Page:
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Google Authenticator’s cloud backups aren’t E2E encrypted, yet

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  • 2 min read

Google may have brought cloud backups to its 2FA authentication app, but the cloud backups aren’t end-to-end encrypted, meaning theoretically Google or another malicious third party can get access to your codes. The flaw was discovered by security researchers at Mysk who were critical of the drawback. 

The search giant however seems to stand by its decision, with Christiaan Brand, Google’s product manager for identity and security stating that while end-to-end encryption is a “powerful feature that provides extra protections”, it comes at the cost of potentially locking the users out of their own accounts and data with no recovery methods.

With the main objective behind this update being features that “protect users, but are useful and convenient” the company doesn’t think end-to-end encryption is a good fit for Authenticator at the time being. That said, Brand also said that Google has started rolling option end-to-end encryption for some of its products and does plan to bring it to Authenticator in the future. 

Additionally, Google still lets users use the Authenticator app without enabling sync or signing in with their Google account at all. So if you’re sceptical about Google snooping in on your 2FA codes, just don’t log in to your Google account on the app, which is also what Mysk researchers ended up recommending until better encryption is added.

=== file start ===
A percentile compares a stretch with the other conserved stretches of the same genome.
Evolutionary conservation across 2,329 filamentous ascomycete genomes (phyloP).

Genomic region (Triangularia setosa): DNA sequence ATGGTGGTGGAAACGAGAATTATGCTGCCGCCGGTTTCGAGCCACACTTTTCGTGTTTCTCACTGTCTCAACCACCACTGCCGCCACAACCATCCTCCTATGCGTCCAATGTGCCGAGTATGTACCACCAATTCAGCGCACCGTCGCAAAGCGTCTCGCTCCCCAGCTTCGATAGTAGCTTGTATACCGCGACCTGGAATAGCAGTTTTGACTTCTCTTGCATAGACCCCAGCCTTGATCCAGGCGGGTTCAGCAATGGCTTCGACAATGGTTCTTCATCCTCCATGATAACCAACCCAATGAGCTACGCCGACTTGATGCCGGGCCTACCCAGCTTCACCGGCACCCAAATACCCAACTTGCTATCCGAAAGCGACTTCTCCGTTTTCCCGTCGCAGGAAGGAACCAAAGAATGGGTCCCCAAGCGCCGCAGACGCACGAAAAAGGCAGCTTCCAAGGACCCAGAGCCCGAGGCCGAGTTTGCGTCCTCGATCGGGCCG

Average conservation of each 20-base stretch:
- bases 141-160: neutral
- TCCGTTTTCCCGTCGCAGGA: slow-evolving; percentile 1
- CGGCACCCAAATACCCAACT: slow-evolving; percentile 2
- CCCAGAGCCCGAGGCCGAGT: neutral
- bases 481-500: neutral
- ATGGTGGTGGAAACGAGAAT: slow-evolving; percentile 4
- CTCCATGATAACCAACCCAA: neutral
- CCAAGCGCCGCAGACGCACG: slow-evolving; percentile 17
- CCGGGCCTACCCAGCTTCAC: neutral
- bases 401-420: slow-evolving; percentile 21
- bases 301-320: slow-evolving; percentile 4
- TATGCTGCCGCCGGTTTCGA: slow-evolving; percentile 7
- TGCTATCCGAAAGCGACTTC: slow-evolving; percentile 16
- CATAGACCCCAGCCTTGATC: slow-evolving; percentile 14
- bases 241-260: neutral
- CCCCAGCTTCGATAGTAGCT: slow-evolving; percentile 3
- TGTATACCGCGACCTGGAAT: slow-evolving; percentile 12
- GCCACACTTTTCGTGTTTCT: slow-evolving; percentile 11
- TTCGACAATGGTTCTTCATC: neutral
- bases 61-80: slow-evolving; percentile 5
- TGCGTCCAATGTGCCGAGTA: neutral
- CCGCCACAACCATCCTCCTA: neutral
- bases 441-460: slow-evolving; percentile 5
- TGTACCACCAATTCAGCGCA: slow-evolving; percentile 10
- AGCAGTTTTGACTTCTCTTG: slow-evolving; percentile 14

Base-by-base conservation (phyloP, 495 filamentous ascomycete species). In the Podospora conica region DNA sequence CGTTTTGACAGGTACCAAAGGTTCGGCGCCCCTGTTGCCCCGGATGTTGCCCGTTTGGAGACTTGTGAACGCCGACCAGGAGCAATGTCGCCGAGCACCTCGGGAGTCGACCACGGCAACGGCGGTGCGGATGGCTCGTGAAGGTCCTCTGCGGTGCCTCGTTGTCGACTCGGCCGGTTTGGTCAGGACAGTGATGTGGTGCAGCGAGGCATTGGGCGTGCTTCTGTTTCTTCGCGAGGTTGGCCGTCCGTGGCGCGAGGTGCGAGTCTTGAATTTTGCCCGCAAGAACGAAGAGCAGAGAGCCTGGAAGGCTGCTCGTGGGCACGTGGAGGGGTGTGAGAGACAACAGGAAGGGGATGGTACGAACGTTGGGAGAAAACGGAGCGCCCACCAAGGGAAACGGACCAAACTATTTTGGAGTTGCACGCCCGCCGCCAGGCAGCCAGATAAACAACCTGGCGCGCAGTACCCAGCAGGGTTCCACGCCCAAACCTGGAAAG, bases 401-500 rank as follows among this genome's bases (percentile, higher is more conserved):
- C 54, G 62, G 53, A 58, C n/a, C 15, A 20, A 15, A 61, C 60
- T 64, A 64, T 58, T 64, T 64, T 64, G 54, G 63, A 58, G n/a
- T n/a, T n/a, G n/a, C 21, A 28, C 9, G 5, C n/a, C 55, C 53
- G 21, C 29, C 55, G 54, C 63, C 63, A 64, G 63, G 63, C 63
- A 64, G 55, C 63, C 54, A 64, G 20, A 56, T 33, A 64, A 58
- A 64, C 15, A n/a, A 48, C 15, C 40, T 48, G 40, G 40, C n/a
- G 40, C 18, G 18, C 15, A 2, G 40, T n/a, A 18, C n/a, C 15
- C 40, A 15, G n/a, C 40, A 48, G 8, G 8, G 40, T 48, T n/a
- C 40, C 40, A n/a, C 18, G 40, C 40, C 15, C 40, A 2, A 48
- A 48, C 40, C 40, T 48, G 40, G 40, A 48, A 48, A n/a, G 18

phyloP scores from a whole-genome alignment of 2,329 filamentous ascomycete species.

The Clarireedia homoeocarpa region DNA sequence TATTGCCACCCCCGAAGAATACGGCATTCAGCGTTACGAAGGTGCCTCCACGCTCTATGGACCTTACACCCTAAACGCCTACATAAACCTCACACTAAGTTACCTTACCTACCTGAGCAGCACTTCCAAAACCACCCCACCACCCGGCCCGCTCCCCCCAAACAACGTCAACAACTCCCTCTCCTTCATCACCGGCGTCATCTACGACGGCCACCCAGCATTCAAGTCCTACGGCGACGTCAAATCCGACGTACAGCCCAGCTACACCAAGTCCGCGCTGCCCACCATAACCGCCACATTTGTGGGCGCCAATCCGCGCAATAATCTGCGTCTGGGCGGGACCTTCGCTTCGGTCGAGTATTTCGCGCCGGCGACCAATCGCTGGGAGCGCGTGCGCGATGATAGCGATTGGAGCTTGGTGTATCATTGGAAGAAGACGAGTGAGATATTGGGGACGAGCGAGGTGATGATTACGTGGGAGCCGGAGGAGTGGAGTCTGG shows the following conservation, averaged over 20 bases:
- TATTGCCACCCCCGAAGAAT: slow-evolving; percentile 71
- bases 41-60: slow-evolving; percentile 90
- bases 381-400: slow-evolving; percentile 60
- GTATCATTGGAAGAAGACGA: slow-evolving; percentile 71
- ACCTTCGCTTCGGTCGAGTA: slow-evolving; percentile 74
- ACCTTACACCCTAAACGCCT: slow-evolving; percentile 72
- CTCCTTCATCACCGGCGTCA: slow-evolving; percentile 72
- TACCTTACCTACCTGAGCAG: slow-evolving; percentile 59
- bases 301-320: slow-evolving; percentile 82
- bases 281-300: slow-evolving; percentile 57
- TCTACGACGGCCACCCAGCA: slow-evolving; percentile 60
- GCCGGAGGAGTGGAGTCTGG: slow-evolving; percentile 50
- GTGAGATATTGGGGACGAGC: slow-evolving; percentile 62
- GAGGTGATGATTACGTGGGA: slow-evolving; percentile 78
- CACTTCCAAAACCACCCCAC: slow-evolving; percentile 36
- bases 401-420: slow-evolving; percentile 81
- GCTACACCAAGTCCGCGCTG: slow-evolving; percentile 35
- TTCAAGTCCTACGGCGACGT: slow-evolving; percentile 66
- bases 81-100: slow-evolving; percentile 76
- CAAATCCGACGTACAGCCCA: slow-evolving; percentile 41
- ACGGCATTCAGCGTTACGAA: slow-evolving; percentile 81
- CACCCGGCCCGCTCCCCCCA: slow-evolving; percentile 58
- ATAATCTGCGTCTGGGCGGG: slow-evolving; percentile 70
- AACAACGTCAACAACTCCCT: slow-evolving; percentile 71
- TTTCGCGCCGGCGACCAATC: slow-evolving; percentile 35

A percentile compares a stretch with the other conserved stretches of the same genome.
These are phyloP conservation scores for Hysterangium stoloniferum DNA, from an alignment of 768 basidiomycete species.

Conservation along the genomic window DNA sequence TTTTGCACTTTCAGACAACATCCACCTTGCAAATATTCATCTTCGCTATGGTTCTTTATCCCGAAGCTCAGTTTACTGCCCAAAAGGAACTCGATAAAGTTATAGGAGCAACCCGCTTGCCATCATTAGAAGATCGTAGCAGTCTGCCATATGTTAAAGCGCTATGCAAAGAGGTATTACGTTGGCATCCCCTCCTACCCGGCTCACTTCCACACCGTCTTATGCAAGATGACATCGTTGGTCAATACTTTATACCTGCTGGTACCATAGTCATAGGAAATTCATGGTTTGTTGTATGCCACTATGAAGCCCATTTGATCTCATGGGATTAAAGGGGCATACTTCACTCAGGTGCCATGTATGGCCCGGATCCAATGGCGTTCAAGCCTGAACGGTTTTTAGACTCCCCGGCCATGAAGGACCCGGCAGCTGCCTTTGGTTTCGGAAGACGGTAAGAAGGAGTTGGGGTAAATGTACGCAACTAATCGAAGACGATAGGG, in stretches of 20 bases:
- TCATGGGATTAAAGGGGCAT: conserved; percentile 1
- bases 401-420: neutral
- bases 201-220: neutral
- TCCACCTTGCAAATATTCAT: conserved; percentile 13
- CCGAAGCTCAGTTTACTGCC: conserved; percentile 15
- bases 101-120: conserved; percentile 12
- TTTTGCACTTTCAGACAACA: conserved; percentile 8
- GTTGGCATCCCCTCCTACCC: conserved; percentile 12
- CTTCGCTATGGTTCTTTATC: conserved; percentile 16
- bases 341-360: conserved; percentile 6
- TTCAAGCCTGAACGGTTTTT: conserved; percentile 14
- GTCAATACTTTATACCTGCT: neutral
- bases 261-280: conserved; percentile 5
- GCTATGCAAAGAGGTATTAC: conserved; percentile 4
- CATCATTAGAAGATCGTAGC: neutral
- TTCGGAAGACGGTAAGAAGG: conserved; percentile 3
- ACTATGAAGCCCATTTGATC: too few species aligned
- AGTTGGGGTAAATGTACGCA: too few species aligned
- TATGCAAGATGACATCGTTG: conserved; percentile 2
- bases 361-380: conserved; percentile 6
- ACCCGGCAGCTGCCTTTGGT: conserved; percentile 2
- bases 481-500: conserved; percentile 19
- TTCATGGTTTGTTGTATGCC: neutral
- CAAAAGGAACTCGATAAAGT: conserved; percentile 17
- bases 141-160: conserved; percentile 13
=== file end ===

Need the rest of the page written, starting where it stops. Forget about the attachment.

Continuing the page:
That’s not to say that backups taken between the app and Google servers aren’t protected at all. The data is encrypted in transit and at rest across the company’s products, including Authenticator. However, the decision to exclude end-to-end encryption, for now, seems to be a balancing act between providing benefits over offline use and ensuring that users’ data is still recoverable if they lose access to their device with the Google Authenticator app. 

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Yadullah Abidi

Yadullah Abidi

Yadullah is a Computer Science graduate who writes/edits/shoots/codes all things cybersecurity, gaming, and tech hardware. When he's not, he streams himself racing virtual cars. He's been writing and reporting on tech and cybersecurity with websites like Candid.Technology and MakeUseOf since 2018. You can contact him here: